Comparative effects of education and bilingualism on the onset of mild cognitive impairment

Subasree Ramakrishnan, Shailaja Mekala, Annapurna Mamidipudi, Sireesha Yareeda, Rukmini Mridula, Thomas H. Bak, Suvarna Alladi*, Subhash Kaul

*Corresponding author for this work

Research output: Contribution to journalArticlepeer-review


Background: Increasing evidence suggests that life course factors such as education and bilingualism may have a protective role against dementia due to Alzheimer disease. This study aimed to compare the effects of education and bilingualism on the onset of cognitive decline at the stage of mild cognitive impairment (MCI). Methods: A total of 115 patients with MCI evaluated in a specialty memory clinic in Hyderabad, India, formed the cohort. MCI was diagnosed according to Petersen's criteria following clinical evaluation and brain imaging. Age at onset of MCI was compared between bilinguals and monolinguals, and across subjects with high and low levels of education, adjusting for possible confounding variables. Results: The bilingual MCI patients were found to have a clinical onset of cognitive complaints 7.4 years later than monolinguals (65.2 vs. 58.1 years; p = 0.004), while years of education was not associated with delayed onset (1-10 years of education, 59.1 years; 11-15 years of education, 62.6 years; >15 years of education, 62.2 years; p = 0.426). Conclusion: The effect of bilingualism is protective against cognitive decline, and lies along a continuum from normal to pathological states. In comparison, the role of years of education is less robust.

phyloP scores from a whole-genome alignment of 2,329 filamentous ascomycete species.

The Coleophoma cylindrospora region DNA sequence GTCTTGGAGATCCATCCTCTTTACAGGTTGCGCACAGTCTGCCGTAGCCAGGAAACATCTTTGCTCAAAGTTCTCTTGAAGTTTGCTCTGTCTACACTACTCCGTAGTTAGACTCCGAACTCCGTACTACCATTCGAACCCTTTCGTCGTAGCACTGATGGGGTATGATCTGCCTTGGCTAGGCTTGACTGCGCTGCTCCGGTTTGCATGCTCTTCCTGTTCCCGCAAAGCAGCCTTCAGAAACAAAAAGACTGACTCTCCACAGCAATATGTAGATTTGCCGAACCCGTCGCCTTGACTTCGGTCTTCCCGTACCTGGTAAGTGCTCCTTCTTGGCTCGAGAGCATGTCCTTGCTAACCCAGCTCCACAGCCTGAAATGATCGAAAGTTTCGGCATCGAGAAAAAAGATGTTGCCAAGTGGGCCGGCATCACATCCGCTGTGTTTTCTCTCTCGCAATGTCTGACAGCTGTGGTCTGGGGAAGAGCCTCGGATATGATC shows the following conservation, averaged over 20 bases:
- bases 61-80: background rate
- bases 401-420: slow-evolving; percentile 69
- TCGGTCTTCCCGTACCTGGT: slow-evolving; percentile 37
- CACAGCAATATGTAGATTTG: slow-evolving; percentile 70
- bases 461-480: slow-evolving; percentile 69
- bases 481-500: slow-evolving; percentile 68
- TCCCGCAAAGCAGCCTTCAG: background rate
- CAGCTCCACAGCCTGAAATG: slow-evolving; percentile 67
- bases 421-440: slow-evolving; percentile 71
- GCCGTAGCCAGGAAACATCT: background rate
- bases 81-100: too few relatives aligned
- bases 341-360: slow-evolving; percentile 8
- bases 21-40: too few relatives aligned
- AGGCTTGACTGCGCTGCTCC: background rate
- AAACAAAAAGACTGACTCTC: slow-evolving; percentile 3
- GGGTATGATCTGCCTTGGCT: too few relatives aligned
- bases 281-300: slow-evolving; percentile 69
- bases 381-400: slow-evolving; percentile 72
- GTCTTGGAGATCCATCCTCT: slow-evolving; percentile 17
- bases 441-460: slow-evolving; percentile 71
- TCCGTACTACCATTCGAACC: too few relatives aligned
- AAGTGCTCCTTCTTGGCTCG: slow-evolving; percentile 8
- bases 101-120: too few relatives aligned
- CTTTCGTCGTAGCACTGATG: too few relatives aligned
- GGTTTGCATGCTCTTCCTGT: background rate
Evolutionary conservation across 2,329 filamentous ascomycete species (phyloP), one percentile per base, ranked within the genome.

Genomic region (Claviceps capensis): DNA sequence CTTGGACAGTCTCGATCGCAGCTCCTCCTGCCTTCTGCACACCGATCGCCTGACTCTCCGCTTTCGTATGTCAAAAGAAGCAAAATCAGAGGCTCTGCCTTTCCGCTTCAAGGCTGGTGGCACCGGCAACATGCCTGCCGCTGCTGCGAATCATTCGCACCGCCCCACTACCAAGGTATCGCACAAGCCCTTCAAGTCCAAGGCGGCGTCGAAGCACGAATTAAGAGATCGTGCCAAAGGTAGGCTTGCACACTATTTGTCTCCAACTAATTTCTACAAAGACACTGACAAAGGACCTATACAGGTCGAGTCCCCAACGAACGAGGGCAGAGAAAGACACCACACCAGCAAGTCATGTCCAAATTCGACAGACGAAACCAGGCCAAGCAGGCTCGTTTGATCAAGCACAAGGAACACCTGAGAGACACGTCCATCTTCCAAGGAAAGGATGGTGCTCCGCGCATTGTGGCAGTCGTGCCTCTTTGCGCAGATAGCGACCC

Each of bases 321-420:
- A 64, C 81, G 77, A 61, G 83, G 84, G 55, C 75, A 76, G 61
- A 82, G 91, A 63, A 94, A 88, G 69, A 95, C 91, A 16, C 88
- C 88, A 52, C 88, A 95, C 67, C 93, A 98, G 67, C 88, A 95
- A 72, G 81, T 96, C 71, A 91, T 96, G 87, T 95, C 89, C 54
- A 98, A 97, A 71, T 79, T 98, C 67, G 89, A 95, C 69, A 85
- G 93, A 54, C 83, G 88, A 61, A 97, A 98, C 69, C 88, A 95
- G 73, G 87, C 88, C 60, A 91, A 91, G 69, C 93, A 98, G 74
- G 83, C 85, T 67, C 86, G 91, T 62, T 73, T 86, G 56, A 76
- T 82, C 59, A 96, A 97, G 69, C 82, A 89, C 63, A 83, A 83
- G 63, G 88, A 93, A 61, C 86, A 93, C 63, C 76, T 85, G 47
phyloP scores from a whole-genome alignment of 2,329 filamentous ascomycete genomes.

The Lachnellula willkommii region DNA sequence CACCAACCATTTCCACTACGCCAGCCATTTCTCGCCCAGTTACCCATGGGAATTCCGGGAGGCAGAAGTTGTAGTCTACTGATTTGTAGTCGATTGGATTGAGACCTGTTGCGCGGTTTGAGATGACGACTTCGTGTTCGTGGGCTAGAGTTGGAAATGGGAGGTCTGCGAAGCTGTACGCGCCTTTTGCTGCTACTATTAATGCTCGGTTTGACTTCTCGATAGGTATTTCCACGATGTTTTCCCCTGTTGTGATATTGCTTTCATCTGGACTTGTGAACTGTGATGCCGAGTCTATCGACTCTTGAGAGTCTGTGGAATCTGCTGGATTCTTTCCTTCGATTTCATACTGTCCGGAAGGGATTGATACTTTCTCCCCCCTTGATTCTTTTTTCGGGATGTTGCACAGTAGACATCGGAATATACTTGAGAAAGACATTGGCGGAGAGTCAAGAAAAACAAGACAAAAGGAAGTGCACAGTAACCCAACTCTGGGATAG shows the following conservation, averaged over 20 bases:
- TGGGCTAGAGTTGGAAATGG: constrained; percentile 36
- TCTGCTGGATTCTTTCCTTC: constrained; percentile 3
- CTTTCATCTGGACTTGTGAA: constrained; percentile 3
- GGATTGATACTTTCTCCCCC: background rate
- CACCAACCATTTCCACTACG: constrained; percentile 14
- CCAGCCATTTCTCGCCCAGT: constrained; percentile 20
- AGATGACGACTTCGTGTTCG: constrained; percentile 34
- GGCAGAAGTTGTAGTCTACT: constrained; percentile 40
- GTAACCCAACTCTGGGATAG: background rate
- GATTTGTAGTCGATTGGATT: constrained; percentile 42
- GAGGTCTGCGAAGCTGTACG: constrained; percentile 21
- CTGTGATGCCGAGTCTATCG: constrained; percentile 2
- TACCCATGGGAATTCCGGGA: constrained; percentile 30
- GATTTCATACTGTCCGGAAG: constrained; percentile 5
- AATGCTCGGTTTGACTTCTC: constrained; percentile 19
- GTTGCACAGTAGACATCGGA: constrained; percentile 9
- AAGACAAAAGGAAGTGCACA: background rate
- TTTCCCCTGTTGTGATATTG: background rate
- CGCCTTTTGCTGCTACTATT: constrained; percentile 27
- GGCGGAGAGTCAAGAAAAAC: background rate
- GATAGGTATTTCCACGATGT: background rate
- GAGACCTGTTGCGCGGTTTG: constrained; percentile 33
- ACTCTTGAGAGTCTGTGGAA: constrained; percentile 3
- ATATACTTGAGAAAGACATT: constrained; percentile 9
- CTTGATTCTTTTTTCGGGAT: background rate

Original languageEnglish
Pages (from-to)222-231
Number of pages10
JournalDementia and Geriatric Cognitive Disorders
Issue number3-4
Early online date28 Sep 2017
Publication statusPublished - Nov 2017


  • cognitive reserve
  • dementia
  • language
  • mild cognitive impairment


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